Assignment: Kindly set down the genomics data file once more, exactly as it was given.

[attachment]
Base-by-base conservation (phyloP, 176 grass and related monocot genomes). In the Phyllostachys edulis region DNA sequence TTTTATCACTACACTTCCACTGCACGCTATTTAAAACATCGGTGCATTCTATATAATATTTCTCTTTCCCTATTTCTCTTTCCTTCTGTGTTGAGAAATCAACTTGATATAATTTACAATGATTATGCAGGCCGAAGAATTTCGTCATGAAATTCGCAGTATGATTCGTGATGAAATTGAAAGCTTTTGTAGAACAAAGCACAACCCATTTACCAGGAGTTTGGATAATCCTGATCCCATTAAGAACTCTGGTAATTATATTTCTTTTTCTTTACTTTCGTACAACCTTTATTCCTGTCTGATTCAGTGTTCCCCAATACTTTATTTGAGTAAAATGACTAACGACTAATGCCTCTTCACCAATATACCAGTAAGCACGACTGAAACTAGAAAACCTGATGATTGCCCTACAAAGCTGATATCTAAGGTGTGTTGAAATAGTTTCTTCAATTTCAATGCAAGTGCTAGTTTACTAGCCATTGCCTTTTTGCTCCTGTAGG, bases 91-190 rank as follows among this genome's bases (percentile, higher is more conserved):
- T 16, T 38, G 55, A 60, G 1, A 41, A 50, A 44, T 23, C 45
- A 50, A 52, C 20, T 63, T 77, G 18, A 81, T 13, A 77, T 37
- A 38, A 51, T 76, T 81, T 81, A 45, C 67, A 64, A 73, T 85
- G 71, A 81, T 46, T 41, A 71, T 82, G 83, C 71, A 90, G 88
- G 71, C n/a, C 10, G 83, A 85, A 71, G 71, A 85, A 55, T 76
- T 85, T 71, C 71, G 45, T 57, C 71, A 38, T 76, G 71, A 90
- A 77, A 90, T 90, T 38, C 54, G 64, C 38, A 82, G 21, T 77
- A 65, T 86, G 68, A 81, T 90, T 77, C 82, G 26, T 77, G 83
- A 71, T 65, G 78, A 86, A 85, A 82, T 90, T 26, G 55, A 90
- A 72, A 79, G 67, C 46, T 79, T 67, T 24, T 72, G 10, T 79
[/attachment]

Base-by-base conservation (phyloP, 176 grass and related monocot genomes). In the Phyllostachys edulis region DNA sequence TTTTATCACTACACTTCCACTGCACGCTATTTAAAACATCGGTGCATTCTATATAATATTTCTCTTTCCCTATTTCTCTTTCCTTCTGTGTTGAGAAATCAACTTGATATAATTTACAATGATTATGCAGGCCGAAGAATTTCGTCATGAAATTCGCAGTATGATTCGTGATGAAATTGAAAGCTTTTGTAGAACAAAGCACAACCCATTTACCAGGAGTTTGGATAATCCTGATCCCATTAAGAACTCTGGTAATTATATTTCTTTTTCTTTACTTTCGTACAACCTTTATTCCTGTCTGATTCAGTGTTCCCCAATACTTTATTTGAGTAAAATGACTAACGACTAATGCCTCTTCACCAATATACCAGTAAGCACGACTGAAACTAGAAAACCTGATGATTGCCCTACAAAGCTGATATCTAAGGTGTGTTGAAATAGTTTCTTCAATTTCAATGCAAGTGCTAGTTTACTAGCCATTGCCTTTTTGCTCCTGTAGG, bases 91-190 rank as follows among this genome's bases (percentile, higher is more conserved):
- T 16, T 38, G 55, A 60, G 1, A 41, A 50, A 44, T 23, C 45
- A 50, A 52, C 20, T 63, T 77, G 18, A 81, T 13, A 77, T 37
- A 38, A 51, T 76, T 81, T 81, A 45, C 67, A 64, A 73, T 85
- G 71, A 81, T 46, T 41, A 71, T 82, G 83, C 71, A 90, G 88
- G 71, C n/a, C 10, G 83, A 85, A 71, G 71, A 85, A 55, T 76
- T 85, T 71, C 71, G 45, T 57, C 71, A 38, T 76, G 71, A 90
- A 77, A 90, T 90, T 38, C 54, G 64, C 38, A 82, G 21, T 77
- A 65, T 86, G 68, A 81, T 90, T 77, C 82, G 26, T 77, G 83
- A 71, T 65, G 78, A 86, A 85, A 82, T 90, T 26, G 55, A 90
- A 72, A 79, G 67, C 46, T 79, T 67, T 24, T 72, G 10, T 79